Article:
If you knew the person well, share in the grief, talk to other funeral goers and reminisce. If you didn’t know them well, get to know them. Listen to the stories people are telling and use your art to celebrate their life.
Pay attention to the people you’re photographing. Try to work quickly and discreetly so people don’t even realize they are being photographed so they don’t feel awkward if they need to cry. If someone seems uncomfortable by your presence respect that and don’t take pictures of them.
NEVER POST THESE IMAGES ON SOCIAL MEDIA. Unless you are photographing a close family member’s funeral and have that kind of decision making position, never publicize someone else’s grief. This moment should be private for them and not a marketing moment for you.
#3 Deliver images quickly and in a stress free way.
Don’t ever make the grieving family track you down for these images. Edit them as quickly as possible and deliver them in the most stress free way you can. I try to have images edited within 3 days so they don’t have to wonder when they will get their images and they won’t be triggered by the images because its been too long. I deliver via an online gallery they can easily download at their convenience and share with close family who may also want access to the images. I usually give them one month from when I deliver their gallery link to download their images in case they need a little time before they are ready to look at them.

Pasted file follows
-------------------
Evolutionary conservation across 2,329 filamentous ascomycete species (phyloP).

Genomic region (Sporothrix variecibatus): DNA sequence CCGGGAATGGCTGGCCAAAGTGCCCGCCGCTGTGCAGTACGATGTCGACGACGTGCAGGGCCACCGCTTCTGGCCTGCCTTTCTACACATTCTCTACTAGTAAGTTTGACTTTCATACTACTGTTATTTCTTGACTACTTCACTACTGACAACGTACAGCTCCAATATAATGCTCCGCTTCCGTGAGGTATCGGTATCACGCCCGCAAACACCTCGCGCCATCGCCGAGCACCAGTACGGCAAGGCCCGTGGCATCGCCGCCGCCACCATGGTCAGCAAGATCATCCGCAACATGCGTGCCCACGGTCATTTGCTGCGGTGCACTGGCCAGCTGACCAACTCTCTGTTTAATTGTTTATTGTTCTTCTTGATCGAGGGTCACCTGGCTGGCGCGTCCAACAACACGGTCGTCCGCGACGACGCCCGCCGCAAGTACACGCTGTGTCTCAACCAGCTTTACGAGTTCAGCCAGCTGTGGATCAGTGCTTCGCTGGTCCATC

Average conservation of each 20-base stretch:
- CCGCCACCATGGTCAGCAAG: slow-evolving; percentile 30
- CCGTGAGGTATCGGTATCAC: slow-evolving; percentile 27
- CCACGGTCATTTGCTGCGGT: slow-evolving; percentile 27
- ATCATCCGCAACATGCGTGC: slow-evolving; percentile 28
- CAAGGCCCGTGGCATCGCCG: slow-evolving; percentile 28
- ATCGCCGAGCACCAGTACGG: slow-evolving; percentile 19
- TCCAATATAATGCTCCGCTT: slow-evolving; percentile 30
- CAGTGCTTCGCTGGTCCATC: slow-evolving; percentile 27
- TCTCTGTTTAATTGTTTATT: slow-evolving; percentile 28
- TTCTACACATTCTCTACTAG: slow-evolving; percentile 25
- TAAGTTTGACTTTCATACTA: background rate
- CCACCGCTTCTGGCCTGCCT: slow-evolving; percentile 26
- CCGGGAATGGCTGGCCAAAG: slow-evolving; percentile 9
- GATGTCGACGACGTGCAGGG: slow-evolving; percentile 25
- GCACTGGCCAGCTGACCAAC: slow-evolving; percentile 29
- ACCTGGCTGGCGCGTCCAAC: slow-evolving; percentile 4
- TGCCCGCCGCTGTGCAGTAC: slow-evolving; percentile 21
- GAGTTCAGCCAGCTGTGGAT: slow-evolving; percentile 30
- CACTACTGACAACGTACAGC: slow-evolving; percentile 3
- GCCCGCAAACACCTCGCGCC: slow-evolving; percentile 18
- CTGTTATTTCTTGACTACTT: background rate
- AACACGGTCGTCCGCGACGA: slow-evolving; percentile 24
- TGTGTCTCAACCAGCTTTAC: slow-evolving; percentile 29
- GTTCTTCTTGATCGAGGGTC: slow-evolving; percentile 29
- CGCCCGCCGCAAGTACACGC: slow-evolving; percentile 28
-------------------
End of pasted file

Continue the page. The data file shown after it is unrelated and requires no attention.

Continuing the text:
#4 Love. Always Love.
As long as you always work from a place of love you can’t go wrong. I always feel a little sheepish when I offer these services, I mean, who thinks to have someone take pictures at a funeral? But in each case the grieving family has always expressed appreciation and gratitude for the pictures.
If you feel an impression to serve a grieving family in this way please don’t hesitate to follow it. Life is full of ups and downs, moments of joy and moments of sadness. But each moment is a part of our story. They are what make us who we are and that makes them, the ups and downs, beautiful.
Grandpa’s 3 sons galloped across the family ranch to scatter his ashes.